Welcome to my Studio
There are many sources available that describe and teach art techniques in all of the artistic medias. Rather than repeat information that is readily available, it is my intention to present topics that I feel are equal to or more important than the ability to develop good painting techniques. Instead, I would like to discuss other aspects important to a developing painter such as composition principles, painting from nature toward abstraction, painting from abstraction toward nature, and I may throw in some mixed media technique discussions. I hope you will participate in the discussions by posting your comments. Thanks for dropping by.
Visit my website www.davidreeves.ca for a complete view of my work. (All Content Copyright © David Reeves.)

Tuesday, November 16, 2010

Studio Storage Solutions

I admit that my studio is not a neat and tidy place.  In fact, I've never really been a neat and tidy person.  This I admit but at least partially attribute to the influence of my wife Sandra - we are much alike in this respect and so feed off each others lack of the tidiness gene.  There just is no incentive if someone (typically a parent) isn't constantly nagging you to pick things up.  This doesn't mean the studio is dirty, with the exception of some dust accumulation, it is mainly just not tidy.
I have come across some useful studio organizers that do help with the storage problem and remove some of the clutter. My greatest find for organizing all of my painting materials is a candy and gum rack which I liberated from the yard sale of a village general store that was closing shop. The rack is all metal, came in two pieces with casters on the feet so it can be moved about and has a range of shelf sizes for different materials. Total asking price was $10, a major bargain unlikely to be repeated. I've attached a photo in case you ever get a chance at one of these - it is complete with candy and gum labels.  It holds all of my watercolour tubes, liquid and opaque acrylics and mediums, my pastel collection and various drawing materials.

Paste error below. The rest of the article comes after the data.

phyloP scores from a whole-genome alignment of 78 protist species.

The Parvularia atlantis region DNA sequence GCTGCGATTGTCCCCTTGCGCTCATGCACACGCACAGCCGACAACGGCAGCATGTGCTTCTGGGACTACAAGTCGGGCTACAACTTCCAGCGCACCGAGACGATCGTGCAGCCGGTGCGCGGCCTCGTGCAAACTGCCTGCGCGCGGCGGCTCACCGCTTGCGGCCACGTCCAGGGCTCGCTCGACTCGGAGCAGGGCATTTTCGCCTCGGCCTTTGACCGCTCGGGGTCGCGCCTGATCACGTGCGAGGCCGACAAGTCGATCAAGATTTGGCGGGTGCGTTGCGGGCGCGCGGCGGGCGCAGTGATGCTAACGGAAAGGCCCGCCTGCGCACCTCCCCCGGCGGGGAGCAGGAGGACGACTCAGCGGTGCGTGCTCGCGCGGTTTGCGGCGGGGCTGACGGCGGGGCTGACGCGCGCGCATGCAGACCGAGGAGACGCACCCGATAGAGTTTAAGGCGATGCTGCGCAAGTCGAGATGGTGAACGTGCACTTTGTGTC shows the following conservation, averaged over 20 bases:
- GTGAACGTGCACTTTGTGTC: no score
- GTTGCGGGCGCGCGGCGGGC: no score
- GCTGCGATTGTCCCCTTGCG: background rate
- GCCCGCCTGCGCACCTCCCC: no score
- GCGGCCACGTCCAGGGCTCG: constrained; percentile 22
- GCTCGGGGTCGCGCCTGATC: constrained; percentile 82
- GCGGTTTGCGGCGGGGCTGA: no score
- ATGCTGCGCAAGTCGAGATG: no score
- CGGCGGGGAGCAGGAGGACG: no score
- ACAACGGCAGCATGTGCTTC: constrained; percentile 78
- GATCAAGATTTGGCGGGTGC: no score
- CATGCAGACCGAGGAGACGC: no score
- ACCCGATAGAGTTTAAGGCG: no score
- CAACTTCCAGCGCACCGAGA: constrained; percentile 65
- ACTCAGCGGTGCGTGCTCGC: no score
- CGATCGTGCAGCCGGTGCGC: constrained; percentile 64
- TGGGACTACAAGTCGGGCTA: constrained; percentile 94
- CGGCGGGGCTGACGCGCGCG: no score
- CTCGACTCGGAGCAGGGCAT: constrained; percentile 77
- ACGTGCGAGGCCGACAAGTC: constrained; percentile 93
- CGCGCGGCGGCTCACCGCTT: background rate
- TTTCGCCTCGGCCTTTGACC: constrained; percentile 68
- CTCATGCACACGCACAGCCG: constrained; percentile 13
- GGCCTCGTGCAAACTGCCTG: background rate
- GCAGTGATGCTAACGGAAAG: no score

Another useful item I picked up recently, at a much higher cost, is a very solid storage cart, again on casters.  The trays have been designed to hold paper as large as full sheet watercolour paper (22" x 30") and so will also hold most pastel papers which often come a bit smaller.  It also has handy detachable metal shelves on both sides in which I store jars of acrylic paint.  Of lately I've been using the top shelf as my painting surface when working on watercolours.  The cart is called "Space Rover 2" and is billed as a paper, board and utility cart.  I highly recommend it for flat storage of art papers.  Here's a photo of the cart.

Finally, the other major components are an old style wooden drafting table with a tilt-able top, and a full size painting easel.  The drafting table has a lower shelf in which I store mostly sketch books, paint rags and various flotsam and jetsam, while the drawers hold various painting implements.  You will also see in the photo below at bottom left part of an air purifier which I leave running beside my easel when I'm painting with pastel.  This effectively reduces any dust to a minimum.  I have allergies to dust and pollen and would not be able to paint pastels in a closed room without the purifier.

So that's the major storage areas in my studio.  If you have some interesting solutions I'd like to hear about them so please share your ideas by posting a comment.  In the next posting I'll talk a bit about lighting and show you the view out my back skylight windows.